A bad day gets worse for young detective Murakami when a pickpocket steals his gun on a hot, crowded bus. Desperate to right the wrong, he goes undercover, scavenging Tokyo’s sweltering streets for the stray dog whose desperation has led him to a life of crime. With each step, cop and criminal’s lives become more intertwined and the investigation becomes an examination of Murakami’s own dark side. Starring Toshiro Mifune, as the rookie cop, and Takashi Shimura, as the seasoned detective who keeps him on the right side of the law, Stray Dog (Nora Inu) goes beyond a crime thriller, probing the squalid world of postwar Japan and the nature of the criminal mind. —The Criterion Collection
The son of an army officer, Kurosawa studied art before gravitating to film as a means of supporting himself. He served seven years as an assistant to director Kajiro Yamamoto before he began his own directorial career with Sanshiro Sugata (1943), a film about the 19th century struggle for supremacy between adherents of judo and jujitsu that so impressed the military government, he was prevailed upon to make a sequel (Sanshiro Sugata Part Two). Following the end of World War II, Kurosawa’s career gathered speed with a series of films that cut across all genres, from crime thrillers to period dramas. Among the latter, his Rashomon (1951) became the first postwar Japanese film to find wide favor with Western audiences. It was Kurosawa’s The Seven Samurai (1954), however, that made the largest impact of any of his movies outside of Japan. Although heavily cut for its original release, this three-hour-plus medieval action drama, shot with painstaking… read more
Mifune’s but a rookie in this lynchpin of Kurosawa’s crime forays, falling trap to Tokyo’s grifters on a sweltering day. While a way yet from High and Low’s scorching, watertight procedural, Nora inu holds deft cinematography; its riff of American police investigative giving steady bursts of suspense and morality. More interesting is its embodying the après-guerre social remark on cultural shift toward the Occident: kimono replaced by dress and perm, felons invoking civil rights, packed baseball stadiums, cabarets - more caustic depictions than the same lament by Ozu.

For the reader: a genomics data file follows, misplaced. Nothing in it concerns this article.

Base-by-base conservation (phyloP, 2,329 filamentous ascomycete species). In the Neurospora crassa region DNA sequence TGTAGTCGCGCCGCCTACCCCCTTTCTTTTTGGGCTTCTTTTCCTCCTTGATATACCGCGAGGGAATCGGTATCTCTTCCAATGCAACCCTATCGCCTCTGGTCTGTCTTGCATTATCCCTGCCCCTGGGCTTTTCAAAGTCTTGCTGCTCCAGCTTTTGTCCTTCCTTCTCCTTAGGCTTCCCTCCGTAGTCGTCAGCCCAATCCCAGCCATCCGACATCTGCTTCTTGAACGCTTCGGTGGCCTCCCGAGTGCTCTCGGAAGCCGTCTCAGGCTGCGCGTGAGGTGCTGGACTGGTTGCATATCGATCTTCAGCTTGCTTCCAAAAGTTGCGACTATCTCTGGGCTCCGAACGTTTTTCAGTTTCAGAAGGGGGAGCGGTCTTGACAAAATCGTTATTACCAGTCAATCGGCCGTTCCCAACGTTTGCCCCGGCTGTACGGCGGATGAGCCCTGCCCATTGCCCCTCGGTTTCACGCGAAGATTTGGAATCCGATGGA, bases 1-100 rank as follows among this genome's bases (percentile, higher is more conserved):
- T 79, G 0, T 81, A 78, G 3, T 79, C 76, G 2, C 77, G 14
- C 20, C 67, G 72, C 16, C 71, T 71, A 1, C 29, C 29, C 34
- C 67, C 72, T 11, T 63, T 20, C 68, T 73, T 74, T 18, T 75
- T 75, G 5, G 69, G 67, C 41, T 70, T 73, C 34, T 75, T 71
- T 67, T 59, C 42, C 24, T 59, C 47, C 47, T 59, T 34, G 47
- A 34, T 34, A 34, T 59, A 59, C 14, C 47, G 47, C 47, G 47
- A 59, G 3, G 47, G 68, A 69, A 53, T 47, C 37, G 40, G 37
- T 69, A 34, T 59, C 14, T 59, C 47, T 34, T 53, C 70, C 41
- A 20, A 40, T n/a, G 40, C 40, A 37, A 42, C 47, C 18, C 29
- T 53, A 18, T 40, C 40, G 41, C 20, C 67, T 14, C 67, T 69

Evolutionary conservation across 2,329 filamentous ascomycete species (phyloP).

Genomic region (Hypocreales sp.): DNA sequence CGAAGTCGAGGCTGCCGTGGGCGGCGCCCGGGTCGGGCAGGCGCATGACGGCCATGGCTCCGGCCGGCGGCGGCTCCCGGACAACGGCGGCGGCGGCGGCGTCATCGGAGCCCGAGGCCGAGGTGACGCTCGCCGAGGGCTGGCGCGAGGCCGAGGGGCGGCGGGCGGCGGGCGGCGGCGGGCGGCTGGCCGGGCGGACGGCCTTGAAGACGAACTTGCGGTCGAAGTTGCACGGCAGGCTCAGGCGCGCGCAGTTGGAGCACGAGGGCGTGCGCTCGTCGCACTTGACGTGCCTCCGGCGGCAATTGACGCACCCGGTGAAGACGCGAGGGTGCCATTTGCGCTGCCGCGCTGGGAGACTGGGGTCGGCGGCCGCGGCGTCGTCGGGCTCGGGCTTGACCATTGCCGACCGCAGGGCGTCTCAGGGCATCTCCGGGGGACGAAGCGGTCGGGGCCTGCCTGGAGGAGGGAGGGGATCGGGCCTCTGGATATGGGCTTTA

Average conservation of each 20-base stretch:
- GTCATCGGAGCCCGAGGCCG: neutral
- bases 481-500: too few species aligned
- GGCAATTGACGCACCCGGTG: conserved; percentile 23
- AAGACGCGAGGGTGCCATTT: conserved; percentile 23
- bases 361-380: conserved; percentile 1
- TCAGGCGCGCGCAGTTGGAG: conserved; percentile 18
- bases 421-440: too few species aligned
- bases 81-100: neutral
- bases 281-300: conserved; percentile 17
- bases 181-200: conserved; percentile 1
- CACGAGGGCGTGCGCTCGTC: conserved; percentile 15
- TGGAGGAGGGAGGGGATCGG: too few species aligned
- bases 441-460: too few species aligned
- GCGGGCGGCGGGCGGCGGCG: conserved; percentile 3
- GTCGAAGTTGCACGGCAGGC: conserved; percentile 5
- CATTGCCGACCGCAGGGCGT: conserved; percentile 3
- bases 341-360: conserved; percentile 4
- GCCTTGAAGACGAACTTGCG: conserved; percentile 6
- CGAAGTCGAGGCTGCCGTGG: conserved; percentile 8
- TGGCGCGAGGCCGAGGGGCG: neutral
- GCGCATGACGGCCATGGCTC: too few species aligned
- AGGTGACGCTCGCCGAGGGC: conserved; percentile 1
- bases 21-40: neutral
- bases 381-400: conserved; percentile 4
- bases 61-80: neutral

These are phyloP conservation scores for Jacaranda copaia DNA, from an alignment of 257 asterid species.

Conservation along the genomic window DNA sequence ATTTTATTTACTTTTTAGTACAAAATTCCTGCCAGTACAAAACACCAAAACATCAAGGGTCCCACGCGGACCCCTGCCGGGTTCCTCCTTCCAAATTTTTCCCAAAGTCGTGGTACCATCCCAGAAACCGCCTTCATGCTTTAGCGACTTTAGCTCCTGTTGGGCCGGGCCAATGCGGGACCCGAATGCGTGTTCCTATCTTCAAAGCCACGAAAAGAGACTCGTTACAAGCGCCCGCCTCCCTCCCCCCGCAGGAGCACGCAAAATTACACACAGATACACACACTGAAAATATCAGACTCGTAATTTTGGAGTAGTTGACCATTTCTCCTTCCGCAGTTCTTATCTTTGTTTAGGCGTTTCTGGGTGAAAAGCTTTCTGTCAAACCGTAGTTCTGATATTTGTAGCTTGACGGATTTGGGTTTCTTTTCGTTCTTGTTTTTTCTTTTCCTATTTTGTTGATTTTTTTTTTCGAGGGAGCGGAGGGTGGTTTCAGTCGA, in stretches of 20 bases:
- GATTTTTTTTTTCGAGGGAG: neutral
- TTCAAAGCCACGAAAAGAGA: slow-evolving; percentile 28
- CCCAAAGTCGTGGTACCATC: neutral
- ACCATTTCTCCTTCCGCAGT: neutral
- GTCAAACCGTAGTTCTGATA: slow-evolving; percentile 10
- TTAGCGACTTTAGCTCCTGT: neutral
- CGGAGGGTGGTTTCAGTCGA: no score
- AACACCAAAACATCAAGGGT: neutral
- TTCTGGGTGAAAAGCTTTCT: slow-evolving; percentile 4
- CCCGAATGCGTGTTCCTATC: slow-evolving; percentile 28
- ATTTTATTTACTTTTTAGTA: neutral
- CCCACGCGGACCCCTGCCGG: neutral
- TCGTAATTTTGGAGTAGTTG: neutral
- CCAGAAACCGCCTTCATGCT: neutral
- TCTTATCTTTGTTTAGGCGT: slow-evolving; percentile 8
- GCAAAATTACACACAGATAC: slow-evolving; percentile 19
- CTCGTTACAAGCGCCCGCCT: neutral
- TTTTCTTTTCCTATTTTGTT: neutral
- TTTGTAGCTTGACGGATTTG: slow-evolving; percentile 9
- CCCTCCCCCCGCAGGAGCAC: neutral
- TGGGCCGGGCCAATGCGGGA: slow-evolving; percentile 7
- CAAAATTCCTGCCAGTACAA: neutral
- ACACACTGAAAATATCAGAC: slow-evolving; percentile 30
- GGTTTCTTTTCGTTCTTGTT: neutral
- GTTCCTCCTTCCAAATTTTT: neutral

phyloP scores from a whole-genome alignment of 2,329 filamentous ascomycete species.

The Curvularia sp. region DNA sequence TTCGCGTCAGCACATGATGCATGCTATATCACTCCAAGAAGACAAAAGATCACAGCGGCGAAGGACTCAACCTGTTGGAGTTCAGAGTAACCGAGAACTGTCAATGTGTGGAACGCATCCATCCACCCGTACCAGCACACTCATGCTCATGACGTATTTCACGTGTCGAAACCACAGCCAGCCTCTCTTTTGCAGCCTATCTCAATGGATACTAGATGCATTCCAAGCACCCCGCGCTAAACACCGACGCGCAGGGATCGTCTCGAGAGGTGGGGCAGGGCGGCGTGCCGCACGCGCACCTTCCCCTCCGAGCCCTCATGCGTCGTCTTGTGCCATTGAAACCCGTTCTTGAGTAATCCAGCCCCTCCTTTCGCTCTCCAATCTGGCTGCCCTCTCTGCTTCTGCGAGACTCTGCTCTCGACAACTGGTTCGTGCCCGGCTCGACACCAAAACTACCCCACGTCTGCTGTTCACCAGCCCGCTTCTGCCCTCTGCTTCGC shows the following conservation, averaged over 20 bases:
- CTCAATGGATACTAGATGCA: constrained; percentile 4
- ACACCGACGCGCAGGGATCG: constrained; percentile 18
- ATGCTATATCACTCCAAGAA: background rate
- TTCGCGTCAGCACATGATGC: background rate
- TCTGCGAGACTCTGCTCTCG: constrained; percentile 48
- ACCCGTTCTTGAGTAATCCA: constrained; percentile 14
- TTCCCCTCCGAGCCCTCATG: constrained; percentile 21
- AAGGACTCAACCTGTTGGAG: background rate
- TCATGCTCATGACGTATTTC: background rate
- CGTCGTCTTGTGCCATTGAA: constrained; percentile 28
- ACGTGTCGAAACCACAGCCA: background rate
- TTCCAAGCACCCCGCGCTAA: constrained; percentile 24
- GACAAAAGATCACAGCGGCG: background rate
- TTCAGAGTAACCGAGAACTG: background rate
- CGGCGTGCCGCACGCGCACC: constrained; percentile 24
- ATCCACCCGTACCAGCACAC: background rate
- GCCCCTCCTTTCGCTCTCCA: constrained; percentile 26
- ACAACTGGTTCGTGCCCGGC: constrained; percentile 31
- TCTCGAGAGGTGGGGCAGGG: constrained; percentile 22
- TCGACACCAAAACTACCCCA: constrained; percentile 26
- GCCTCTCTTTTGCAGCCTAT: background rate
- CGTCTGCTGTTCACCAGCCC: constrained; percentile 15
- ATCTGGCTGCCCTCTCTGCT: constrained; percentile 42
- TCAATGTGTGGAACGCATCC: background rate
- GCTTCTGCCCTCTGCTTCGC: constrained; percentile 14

My main, and really only, complaint I have concerning the story is that I have problems feeling much connection to a detective who has his gun lifted by a pickpocket and then is reduced to tears multiple times in the investigation to recover it. Still, the filmmaking prowess cannot be denied in this good, but not great, Kurosawa film.
Stray Dog/ Nora inu 1949
Akira Kurosawa serves up this swell noir set in the slums of immediate post war Tokyo which has a rookie detective Murakami(Toshirô Mifune) desperately… read review
Okay, so before I begin this review, let’s just get this out of the way. This is an Akira Kurosawa film, as in it was directed by- so, you know, done deal. If you’re a movie man or woman of any merit… read review
An earlier work with Mifune as the erratic, error prone, but driven beat cop determined to make up for loosing his departmental – issued gun. Kurosawa takes the viewer on a post WW II adventure through… read review